This has been a very busy term for anyone working in a school, in particular anyone in a position of leading a department. It’s the time of year when school leaders begin to build plans for next academic year as they get ready for the new financial budget to be set. I have been in the middle of redesigning my curriculum and handling last minute purchasing, but not without managing to try out a new piece of technology for World Book Day.
WBD is a special day for primary teachers across the globe as its a day where books come to life, children and adults alike dress up as their favourite fictional characters, myself as Curious George, and share their love of literacy. To commemorate this special day and capitalise on the face that many of my pupils were already in costume, I decided to use the green screen to create video linked to augmented reality targets.
For anyone in the same boat as me before this lesson, with no clue what exactly augmented reality is or how it works. It’s a means of linking preselected picture, video or animation to a ‘target’ image that when scanned using an App like Aurasma or Quiver will display the video. Augmented reality is not particularly complicated or new technology, it is in fact used often for product labels or displays in museums. However, it’s adaptation to the classroom is a relatively new frontier, which has been modelled to me only by Apple Distinguished Educators, us humdrum teachers haven’t gotten their yet.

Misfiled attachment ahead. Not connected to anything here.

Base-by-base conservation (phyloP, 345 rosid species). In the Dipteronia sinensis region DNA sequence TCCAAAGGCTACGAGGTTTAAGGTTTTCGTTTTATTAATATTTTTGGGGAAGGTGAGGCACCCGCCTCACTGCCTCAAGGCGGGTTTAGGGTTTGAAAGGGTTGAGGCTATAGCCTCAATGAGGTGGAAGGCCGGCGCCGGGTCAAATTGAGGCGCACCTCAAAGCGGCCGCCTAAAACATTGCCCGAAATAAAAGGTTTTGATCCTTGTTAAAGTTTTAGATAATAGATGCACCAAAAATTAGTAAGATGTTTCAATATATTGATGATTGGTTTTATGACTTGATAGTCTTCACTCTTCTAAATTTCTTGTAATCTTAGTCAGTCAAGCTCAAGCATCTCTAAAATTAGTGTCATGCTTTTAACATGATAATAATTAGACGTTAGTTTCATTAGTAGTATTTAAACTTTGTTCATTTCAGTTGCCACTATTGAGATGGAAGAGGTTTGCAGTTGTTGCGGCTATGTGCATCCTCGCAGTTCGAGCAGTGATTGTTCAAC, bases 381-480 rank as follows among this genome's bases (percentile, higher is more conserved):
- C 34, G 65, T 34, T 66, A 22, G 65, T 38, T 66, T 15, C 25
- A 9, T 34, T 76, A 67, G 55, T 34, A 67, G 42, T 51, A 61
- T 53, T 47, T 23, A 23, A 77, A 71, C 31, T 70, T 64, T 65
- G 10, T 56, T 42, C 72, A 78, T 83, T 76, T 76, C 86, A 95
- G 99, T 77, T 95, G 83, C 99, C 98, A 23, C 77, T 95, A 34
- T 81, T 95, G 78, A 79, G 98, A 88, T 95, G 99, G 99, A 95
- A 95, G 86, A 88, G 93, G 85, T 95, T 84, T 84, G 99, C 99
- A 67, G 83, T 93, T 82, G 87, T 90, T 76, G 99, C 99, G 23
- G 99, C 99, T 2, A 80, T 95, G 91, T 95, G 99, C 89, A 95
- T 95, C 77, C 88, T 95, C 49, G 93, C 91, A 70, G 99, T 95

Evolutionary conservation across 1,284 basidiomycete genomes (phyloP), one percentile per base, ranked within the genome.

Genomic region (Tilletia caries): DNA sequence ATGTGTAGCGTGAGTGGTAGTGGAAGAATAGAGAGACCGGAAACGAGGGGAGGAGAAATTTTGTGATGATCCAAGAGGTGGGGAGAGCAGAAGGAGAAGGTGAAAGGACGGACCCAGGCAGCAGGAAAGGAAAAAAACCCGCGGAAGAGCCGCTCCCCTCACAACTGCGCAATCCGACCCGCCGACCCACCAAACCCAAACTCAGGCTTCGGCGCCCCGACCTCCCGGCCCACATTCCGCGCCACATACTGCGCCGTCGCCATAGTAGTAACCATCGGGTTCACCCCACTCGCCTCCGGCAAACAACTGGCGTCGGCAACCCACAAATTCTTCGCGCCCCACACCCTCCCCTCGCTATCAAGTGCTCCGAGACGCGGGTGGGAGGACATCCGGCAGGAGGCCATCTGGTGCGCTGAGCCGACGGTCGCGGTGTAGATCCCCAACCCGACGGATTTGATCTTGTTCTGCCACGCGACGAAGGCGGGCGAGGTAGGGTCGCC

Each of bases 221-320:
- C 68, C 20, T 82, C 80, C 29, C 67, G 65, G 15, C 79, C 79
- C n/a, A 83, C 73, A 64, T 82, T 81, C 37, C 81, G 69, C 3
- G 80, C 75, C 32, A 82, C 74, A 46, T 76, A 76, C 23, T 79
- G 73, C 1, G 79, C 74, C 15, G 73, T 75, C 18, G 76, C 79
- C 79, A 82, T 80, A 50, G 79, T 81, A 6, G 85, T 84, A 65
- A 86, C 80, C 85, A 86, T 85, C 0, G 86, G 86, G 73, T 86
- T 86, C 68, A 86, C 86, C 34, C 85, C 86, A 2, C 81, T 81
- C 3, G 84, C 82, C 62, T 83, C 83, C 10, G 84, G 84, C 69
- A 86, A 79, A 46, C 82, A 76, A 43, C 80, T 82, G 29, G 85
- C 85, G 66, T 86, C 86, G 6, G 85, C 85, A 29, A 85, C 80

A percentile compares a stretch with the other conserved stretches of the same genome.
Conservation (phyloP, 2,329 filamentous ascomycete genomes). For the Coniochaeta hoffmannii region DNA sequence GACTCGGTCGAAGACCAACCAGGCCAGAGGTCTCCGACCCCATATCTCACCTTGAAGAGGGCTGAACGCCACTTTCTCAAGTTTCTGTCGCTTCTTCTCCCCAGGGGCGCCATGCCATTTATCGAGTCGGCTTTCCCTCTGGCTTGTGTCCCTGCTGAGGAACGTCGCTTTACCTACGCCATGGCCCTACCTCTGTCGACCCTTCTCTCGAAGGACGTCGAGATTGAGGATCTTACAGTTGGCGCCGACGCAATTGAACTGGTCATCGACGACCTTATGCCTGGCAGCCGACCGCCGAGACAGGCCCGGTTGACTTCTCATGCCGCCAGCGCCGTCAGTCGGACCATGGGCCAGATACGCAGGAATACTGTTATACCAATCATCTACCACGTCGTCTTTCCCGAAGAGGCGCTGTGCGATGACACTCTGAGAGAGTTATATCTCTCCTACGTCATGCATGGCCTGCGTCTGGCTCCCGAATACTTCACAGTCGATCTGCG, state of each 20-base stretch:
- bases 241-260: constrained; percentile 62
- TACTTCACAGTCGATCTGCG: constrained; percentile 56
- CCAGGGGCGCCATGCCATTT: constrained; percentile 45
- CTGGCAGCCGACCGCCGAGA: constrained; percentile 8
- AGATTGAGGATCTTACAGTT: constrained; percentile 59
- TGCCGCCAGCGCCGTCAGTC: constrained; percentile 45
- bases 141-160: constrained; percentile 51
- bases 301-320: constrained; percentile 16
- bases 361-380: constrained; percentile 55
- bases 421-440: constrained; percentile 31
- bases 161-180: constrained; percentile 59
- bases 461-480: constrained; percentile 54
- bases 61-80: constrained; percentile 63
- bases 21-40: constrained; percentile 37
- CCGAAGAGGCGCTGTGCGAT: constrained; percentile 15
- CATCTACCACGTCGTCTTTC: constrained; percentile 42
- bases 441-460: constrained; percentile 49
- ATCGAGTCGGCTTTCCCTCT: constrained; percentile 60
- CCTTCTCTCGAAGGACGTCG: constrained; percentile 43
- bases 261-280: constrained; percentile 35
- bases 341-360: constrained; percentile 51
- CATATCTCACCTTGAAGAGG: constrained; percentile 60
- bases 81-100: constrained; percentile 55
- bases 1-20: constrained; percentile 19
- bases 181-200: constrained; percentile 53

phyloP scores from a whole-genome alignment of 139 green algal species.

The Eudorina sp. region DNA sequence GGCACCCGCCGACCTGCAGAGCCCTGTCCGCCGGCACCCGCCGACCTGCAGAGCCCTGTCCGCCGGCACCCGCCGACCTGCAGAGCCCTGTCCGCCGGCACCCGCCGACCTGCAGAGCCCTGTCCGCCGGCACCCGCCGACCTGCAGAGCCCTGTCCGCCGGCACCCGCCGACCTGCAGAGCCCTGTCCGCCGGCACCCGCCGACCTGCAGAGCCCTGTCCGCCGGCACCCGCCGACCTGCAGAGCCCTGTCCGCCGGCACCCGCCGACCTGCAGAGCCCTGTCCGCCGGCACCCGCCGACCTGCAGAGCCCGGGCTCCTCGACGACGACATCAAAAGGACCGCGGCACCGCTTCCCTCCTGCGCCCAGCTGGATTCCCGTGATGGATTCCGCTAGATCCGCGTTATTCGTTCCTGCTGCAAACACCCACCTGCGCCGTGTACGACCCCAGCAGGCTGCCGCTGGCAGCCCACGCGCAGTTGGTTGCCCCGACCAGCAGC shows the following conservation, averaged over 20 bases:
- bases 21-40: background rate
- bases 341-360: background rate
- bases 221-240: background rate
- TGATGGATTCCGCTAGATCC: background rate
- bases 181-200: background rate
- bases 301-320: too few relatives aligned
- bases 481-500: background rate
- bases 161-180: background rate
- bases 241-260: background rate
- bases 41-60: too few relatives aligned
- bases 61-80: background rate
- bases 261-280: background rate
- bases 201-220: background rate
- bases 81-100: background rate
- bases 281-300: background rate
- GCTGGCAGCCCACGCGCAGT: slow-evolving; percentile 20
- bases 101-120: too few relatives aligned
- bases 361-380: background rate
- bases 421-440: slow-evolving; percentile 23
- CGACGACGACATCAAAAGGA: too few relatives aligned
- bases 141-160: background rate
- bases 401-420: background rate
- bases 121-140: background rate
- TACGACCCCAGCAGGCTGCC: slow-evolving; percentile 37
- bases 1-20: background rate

This lesson involved four steps and took two afternoons to complete for all thirty children in my class:
1- Find and print a target image (in this case I used a picture of the book cover that the children brought in)
2- Plan a small video or picture to link to the target.
3- Record your video. In this step pupils selected background images and used the green screen to record a video exemplifying a key characteristic of their favourite character.
4- Children log in to the app and link their video to their target image.
This lesson was meant to explore a new pedagogy so it wasn’t fully harnessed as an immersive writing tool or adapted to suit a maths lesson. But after seeing the children’s engagement with the texts they brought it I was blown away at the potential in this technology to engage pupils, along with developing digital literacy.